U.S. Secretary of Defense James Mattis’ first visit to China will help ease tensions, promote mutual trust and facilitate healthy interactions and relations between the two militaries, experts said.
Chinese military officials will also take this chance to directly communicate China’s stance of resolutely safeguarding its national sovereignty, territorial integrity and other core interests to the top U.S. defense official, the experts added.
Mattis is having a three-day visit in China from yesterday to tomorrow. He will meet with State and military leaders to discuss issues of common concern, Ren Guoqiang, a spokesman for Ministry of National Defense, said Monday.
It is the first visit to China of a U.S. defense secretary since Chuck Hagel in April 2014. Mattis will also visit the Republic of Korea and Japan after his trip to China.
Developing healthy and stable Sino-U.S. military-to-military relations is in line with the mutual interest of both countries and the common aspirations of the international community, Ren said.
China values developing military relations with the U.S., and hopes the U.S. works with China to turn the military relationship into a stabilizing factor for the countries’ overall relations, he added.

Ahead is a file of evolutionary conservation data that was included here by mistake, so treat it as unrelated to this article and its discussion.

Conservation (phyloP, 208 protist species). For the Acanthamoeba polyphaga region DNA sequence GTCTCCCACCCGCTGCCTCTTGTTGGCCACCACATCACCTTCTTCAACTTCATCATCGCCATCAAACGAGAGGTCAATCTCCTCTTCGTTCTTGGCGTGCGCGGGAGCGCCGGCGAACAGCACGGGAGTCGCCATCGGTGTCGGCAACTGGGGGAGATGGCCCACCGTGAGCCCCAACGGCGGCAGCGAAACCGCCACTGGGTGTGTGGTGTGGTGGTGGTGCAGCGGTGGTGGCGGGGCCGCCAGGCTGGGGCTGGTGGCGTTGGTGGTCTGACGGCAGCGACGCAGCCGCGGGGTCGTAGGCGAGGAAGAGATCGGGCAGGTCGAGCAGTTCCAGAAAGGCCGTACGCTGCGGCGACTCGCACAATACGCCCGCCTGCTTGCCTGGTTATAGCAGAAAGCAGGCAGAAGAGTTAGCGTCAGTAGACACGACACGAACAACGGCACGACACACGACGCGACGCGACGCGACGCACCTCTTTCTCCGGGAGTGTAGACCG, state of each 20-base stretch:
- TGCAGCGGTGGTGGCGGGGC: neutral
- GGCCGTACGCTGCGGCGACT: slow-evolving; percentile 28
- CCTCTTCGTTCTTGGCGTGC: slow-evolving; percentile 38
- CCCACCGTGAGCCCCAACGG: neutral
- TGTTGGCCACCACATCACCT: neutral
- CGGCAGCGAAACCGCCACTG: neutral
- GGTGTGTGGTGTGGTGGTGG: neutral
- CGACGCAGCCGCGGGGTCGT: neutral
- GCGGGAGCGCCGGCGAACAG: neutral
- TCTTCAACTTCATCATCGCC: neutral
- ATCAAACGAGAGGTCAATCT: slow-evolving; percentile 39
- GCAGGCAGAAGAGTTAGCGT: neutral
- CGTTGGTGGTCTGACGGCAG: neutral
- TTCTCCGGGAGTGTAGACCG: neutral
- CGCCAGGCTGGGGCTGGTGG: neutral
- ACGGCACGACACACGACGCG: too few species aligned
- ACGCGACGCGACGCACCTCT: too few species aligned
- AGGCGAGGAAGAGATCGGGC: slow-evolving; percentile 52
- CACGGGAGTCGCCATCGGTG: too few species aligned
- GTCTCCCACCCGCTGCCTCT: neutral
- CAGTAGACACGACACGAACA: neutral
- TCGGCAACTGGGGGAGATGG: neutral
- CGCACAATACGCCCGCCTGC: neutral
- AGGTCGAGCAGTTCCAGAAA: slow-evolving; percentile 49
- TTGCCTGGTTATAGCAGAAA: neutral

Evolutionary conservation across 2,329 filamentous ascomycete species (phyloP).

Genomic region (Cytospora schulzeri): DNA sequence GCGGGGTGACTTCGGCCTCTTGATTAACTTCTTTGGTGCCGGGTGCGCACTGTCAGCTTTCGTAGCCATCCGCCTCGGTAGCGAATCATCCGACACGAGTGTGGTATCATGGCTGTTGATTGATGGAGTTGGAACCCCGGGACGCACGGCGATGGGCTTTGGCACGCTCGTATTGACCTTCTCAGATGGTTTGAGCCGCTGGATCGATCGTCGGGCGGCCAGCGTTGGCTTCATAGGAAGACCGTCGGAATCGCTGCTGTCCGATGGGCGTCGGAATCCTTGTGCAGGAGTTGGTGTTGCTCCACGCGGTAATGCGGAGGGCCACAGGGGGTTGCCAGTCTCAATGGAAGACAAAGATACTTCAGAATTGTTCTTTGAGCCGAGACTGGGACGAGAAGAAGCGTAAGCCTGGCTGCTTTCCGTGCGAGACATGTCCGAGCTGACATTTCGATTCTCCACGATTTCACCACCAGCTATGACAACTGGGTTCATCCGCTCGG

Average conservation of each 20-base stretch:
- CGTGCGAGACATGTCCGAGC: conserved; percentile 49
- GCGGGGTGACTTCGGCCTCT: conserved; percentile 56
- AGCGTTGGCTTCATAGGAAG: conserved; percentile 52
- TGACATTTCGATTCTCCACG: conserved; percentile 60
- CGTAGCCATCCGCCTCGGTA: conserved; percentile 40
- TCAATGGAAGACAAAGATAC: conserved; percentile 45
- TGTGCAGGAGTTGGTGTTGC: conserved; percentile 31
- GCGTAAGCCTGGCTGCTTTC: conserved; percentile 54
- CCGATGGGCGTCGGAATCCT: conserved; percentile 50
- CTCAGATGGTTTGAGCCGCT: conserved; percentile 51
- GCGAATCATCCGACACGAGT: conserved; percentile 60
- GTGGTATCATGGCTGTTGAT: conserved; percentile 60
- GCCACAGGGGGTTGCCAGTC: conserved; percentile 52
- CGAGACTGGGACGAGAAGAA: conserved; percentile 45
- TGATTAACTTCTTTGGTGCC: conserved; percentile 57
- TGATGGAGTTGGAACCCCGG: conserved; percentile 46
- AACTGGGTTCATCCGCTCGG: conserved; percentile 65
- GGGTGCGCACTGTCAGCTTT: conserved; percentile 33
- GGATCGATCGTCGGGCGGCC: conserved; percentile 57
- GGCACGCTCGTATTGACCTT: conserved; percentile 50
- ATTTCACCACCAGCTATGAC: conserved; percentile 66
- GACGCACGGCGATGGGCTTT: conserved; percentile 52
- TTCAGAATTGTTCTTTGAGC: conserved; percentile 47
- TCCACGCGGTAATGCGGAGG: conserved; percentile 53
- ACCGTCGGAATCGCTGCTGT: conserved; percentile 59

While Mattis’ trip to China was part of the bilateral consensus reached last year, his visit came amid recently escalating security tensions between the two over the South China Sea and Taiwan.
On May 23, the Pentagon disinvited China from the 2018 Rim of the Pacific naval exercise as part of its criticism of China’s military buildup in the South China Sea.
The U.S. is also helping Taiwan bolster its defense capability. One week ago, the U.S. Senate passed the 2019 National Defense Authorization Act, calling for joint military drills with Taiwan, despite Beijing’s strong opposition to any country having military interactions with the region.
Mattis, however, has shown an interest in less contentious dialogue with China before traveling to Asia, insisting to reporters that he will not “poison the well” before going into the talks and will focus on larger, more strategic security issues, The Associated Press reported Sunday.
Colonel Liu Lin, an associate researcher of foreign militaries at the People’s Liberation Army Academy of Military Science, said while some degree of competition is inevitable between China and the U.S., there is more room for cooperation than confrontation.
“Having high ranking military officials directly interact with each other will help increase strategic communication and build mutual trust, facilitating a healthy military relationship between the two countries,” she said.
Senior Colonel Zhou Bo, director of the Center for Security Cooperation under the Central Military Commission Office of International Military Cooperation, said the South China Sea, Taiwan and denuclearization of the Korean Peninsula will be among the key topics discussed during Mattis’ visit to China, as well as bilateral military cooperation.
Although not all differences can be managed overnight, “the gesture of his coming to China is already a positive sign for Sino-U.S. military relations,” he said.